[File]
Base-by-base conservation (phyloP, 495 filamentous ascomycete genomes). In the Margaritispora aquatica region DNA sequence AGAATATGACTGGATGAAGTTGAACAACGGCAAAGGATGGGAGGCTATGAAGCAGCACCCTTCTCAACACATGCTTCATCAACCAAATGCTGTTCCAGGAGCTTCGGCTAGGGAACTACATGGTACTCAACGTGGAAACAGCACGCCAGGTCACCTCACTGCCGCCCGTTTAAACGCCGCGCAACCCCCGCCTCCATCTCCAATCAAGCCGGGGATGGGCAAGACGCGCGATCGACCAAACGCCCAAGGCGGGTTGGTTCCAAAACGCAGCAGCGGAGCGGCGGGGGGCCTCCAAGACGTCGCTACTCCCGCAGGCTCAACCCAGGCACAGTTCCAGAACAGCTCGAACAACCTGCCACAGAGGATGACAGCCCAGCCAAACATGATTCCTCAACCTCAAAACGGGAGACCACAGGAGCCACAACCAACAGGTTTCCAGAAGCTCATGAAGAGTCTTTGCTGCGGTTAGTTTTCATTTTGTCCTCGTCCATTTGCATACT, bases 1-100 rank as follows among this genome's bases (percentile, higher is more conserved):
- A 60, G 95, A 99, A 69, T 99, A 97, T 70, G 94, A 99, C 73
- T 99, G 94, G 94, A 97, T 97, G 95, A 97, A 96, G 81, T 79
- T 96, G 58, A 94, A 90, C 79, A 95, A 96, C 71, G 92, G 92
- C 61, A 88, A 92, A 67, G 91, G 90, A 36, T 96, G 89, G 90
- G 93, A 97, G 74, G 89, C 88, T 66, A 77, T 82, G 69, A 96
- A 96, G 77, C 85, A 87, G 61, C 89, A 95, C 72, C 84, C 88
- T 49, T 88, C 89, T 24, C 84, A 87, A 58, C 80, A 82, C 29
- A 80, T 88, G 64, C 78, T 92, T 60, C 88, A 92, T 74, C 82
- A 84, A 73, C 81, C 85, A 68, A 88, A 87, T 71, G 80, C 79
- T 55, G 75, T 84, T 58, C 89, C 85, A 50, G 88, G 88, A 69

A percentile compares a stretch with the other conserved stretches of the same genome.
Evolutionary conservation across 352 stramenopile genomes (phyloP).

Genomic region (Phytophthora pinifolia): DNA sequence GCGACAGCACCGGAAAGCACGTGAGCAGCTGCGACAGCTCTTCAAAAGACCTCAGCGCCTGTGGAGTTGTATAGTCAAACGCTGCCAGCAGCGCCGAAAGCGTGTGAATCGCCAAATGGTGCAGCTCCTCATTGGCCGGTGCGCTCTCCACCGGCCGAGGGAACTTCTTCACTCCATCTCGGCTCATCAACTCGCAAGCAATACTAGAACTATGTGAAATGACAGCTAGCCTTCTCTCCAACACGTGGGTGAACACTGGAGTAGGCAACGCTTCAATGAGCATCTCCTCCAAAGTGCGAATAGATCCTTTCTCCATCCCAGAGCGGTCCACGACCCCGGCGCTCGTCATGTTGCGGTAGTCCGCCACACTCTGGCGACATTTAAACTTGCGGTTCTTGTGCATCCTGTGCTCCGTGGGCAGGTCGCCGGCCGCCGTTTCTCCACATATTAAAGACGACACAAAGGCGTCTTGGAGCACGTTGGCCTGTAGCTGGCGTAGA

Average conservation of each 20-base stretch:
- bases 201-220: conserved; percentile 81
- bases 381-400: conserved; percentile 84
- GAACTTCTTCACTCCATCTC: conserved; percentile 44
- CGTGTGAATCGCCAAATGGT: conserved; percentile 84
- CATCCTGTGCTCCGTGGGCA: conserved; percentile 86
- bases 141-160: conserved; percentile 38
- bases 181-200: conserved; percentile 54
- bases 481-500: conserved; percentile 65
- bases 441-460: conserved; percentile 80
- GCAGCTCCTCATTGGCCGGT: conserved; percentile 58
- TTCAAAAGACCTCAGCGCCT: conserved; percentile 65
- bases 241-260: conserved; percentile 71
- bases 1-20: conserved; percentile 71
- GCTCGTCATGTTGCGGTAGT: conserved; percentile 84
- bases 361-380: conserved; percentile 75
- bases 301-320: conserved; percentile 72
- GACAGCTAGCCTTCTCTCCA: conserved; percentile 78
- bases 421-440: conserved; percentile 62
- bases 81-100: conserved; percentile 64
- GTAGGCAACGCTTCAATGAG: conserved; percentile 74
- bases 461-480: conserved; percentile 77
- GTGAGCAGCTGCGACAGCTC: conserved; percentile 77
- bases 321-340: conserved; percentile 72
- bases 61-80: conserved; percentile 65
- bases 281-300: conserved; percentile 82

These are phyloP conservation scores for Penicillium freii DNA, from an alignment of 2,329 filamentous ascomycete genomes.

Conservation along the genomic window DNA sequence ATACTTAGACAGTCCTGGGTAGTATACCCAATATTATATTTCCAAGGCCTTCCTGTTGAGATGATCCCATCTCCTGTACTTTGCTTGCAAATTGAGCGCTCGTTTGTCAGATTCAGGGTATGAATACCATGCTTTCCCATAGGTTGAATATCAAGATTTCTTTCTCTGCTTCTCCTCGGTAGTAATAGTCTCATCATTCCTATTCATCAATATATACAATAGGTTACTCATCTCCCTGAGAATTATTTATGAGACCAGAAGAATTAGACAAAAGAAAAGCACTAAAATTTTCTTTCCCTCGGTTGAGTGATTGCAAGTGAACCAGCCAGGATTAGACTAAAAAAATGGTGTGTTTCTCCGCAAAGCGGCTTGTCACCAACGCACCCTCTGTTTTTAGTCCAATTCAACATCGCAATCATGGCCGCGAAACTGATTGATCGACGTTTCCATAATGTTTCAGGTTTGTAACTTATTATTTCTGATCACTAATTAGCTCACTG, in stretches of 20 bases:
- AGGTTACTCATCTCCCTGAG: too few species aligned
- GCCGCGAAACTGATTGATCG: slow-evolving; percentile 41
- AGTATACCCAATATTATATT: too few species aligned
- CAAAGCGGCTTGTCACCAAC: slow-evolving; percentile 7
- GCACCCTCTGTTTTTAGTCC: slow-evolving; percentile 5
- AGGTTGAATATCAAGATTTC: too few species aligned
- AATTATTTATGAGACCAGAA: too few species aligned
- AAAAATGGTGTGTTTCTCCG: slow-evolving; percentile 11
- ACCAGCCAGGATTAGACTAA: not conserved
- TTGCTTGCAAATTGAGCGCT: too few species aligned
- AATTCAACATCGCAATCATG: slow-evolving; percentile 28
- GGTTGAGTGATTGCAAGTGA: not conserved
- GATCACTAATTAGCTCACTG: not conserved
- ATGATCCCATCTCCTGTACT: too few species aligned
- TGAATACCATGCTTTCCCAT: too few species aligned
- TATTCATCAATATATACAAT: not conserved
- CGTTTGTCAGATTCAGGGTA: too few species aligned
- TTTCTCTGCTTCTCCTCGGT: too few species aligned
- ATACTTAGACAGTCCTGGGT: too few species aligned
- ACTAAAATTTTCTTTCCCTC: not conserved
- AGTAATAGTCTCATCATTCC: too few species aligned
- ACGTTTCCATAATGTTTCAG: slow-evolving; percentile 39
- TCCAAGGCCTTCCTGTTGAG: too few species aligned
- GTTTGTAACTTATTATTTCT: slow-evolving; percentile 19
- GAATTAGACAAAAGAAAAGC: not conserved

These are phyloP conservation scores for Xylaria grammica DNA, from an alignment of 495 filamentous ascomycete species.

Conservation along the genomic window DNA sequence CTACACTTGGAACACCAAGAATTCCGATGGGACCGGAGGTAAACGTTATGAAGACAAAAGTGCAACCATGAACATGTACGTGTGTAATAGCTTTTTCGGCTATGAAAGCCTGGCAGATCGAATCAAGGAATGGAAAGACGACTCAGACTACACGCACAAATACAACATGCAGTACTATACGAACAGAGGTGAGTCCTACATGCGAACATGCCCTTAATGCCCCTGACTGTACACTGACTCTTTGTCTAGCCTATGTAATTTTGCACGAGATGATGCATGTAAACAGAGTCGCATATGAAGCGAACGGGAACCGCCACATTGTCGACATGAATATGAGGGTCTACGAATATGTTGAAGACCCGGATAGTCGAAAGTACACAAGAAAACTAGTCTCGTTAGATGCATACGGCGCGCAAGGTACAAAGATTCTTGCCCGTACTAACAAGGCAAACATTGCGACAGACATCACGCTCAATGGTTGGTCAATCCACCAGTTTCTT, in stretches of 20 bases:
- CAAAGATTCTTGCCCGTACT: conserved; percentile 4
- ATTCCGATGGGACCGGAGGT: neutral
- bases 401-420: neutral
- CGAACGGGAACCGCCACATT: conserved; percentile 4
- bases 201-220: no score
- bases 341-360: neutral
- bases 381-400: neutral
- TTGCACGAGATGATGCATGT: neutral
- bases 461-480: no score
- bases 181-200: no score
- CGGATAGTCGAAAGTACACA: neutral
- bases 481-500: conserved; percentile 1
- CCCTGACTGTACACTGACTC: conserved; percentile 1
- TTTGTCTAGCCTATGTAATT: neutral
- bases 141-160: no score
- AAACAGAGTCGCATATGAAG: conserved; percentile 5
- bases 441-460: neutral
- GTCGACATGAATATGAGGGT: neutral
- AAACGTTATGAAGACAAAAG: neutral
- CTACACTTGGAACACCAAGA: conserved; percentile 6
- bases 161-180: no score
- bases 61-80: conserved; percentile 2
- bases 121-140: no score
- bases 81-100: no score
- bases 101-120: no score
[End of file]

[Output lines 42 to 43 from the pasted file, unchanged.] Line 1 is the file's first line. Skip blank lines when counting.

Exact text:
Conservation along the genomic window DNA sequence ATACTTAGACAGTCCTGGGTAGTATACCCAATATTATATTTCCAAGGCCTTCCTGTTGAGATGATCCCATCTCCTGTACTTTGCTTGCAAATTGAGCGCTCGTTTGTCAGATTCAGGGTATGAATACCATGCTTTCCCATAGGTTGAATATCAAGATTTCTTTCTCTGCTTCTCCTCGGTAGTAATAGTCTCATCATTCCTATTCATCAATATATACAATAGGTTACTCATCTCCCTGAGAATTATTTATGAGACCAGAAGAATTAGACAAAAGAAAAGCACTAAAATTTTCTTTCCCTCGGTTGAGTGATTGCAAGTGAACCAGCCAGGATTAGACTAAAAAAATGGTGTGTTTCTCCGCAAAGCGGCTTGTCACCAACGCACCCTCTGTTTTTAGTCCAATTCAACATCGCAATCATGGCCGCGAAACTGATTGATCGACGTTTCCATAATGTTTCAGGTTTGTAACTTATTATTTCTGATCACTAATTAGCTCACTG, in stretches of 20 bases:
- AGGTTACTCATCTCCCTGAG: too few species aligned